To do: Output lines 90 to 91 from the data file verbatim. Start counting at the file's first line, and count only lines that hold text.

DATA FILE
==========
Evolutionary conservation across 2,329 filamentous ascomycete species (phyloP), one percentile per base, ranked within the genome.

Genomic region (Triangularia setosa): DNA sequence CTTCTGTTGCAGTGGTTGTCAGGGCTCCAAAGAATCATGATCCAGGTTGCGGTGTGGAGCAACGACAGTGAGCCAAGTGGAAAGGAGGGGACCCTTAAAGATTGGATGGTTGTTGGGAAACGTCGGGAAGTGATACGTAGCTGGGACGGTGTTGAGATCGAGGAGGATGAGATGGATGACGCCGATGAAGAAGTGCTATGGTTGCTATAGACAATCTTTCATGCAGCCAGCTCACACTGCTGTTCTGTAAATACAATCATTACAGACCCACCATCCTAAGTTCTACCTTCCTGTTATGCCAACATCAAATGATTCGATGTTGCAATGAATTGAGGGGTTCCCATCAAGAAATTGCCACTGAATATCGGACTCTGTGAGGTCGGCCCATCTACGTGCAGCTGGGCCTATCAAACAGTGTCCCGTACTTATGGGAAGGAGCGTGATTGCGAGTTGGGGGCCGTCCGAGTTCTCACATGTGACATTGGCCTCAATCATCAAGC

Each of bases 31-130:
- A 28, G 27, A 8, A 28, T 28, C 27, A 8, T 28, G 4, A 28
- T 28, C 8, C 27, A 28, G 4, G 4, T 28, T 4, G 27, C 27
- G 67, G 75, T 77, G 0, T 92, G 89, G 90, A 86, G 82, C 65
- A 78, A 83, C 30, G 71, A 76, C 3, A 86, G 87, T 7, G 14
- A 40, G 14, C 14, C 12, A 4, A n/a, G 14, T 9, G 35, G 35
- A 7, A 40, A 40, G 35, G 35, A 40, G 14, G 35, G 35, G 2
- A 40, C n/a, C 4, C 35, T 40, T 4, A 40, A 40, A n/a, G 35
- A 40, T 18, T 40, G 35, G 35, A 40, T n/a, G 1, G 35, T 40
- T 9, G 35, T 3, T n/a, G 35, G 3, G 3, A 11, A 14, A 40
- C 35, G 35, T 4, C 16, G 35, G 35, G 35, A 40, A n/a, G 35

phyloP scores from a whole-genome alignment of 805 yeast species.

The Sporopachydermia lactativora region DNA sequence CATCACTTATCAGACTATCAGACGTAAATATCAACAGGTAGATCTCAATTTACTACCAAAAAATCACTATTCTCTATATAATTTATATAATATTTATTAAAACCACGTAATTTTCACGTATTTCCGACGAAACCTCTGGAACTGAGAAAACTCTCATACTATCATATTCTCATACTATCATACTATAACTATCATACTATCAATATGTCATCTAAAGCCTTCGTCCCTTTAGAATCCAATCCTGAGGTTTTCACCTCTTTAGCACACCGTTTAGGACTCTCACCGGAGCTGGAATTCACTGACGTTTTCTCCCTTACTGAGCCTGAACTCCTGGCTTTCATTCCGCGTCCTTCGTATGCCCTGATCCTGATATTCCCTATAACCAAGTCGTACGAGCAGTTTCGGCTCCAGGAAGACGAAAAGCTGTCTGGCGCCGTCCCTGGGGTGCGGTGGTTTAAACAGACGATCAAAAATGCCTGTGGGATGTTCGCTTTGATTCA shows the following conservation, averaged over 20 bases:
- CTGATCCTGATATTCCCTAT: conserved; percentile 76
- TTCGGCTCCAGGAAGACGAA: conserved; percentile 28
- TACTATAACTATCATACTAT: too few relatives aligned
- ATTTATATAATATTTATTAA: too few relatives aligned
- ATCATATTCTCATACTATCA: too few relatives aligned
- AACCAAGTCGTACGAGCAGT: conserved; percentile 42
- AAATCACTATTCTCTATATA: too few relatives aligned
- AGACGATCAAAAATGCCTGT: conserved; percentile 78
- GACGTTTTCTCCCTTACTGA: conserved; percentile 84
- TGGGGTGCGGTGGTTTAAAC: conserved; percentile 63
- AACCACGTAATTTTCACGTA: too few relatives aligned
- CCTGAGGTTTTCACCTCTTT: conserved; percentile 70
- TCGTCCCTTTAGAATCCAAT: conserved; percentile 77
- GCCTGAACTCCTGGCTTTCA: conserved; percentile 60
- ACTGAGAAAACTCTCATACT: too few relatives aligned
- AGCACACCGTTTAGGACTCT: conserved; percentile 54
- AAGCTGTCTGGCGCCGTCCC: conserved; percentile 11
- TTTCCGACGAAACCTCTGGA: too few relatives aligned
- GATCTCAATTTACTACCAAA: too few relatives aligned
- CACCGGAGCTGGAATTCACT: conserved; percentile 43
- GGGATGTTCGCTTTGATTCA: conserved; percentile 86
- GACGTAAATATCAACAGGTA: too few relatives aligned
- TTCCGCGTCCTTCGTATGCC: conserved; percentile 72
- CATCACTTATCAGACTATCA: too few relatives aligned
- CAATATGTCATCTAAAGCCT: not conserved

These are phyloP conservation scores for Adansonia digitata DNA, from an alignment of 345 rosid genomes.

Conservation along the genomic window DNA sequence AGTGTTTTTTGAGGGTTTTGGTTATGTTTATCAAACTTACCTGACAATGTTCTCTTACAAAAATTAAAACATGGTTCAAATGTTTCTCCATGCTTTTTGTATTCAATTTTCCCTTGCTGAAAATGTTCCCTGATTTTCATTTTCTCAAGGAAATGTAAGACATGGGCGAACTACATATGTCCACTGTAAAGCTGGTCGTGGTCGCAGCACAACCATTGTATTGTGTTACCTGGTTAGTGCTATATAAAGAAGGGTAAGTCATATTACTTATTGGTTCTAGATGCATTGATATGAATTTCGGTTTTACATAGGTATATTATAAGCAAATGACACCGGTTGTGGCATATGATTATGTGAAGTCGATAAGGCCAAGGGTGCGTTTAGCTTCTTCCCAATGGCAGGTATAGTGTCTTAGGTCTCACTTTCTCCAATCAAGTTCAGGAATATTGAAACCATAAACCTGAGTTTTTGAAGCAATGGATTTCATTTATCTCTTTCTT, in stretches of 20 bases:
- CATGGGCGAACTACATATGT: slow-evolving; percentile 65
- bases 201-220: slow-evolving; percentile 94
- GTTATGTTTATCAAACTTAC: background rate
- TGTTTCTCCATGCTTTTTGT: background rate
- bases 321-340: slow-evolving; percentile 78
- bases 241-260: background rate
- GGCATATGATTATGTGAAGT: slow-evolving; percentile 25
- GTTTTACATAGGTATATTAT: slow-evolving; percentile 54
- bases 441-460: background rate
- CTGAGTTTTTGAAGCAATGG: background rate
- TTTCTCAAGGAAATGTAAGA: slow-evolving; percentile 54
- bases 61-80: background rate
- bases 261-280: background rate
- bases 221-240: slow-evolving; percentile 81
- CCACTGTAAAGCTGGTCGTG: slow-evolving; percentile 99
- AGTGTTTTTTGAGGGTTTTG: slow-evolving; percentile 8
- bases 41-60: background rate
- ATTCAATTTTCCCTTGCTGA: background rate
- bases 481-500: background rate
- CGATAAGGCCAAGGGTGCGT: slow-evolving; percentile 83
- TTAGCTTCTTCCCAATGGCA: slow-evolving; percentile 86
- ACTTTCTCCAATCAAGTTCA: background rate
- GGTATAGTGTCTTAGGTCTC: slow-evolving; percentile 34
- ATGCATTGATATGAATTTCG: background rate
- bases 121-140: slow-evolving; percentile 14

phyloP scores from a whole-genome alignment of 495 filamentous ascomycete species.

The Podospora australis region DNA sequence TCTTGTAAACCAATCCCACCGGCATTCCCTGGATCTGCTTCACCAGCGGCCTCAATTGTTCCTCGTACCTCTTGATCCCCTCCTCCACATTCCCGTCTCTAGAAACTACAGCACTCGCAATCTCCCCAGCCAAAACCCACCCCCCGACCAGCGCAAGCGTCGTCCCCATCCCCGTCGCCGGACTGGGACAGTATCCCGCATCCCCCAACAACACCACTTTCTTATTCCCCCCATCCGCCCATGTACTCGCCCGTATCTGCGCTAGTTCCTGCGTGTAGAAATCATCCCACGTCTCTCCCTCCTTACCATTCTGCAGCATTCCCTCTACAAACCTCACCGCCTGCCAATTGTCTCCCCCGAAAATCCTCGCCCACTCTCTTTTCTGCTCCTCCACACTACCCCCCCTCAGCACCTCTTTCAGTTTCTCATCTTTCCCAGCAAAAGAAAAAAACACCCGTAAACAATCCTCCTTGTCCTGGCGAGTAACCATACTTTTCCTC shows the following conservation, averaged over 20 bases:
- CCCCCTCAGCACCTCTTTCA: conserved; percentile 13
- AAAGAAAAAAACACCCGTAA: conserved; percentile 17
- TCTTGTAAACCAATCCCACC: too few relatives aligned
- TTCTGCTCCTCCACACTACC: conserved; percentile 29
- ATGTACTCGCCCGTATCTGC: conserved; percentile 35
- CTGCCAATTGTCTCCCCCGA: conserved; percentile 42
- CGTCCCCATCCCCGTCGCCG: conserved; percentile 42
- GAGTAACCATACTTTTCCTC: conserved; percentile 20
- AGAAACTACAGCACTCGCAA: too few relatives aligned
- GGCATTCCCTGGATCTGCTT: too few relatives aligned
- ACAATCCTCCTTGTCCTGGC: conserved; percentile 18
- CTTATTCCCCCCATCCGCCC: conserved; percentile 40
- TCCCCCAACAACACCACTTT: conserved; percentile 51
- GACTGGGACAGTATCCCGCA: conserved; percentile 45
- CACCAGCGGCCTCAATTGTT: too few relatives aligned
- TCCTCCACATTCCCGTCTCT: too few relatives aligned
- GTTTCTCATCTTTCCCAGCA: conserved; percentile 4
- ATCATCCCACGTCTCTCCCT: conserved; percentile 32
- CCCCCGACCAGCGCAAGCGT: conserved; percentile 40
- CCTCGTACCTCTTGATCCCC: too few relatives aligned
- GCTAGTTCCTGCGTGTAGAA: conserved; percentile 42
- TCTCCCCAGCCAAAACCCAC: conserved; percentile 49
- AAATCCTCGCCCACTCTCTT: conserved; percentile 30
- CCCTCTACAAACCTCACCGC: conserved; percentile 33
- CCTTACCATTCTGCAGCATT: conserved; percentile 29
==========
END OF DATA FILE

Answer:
- GCTAGTTCCTGCGTGTAGAA: conserved; percentile 42
- TCTCCCCAGCCAAAACCCAC: conserved; percentile 49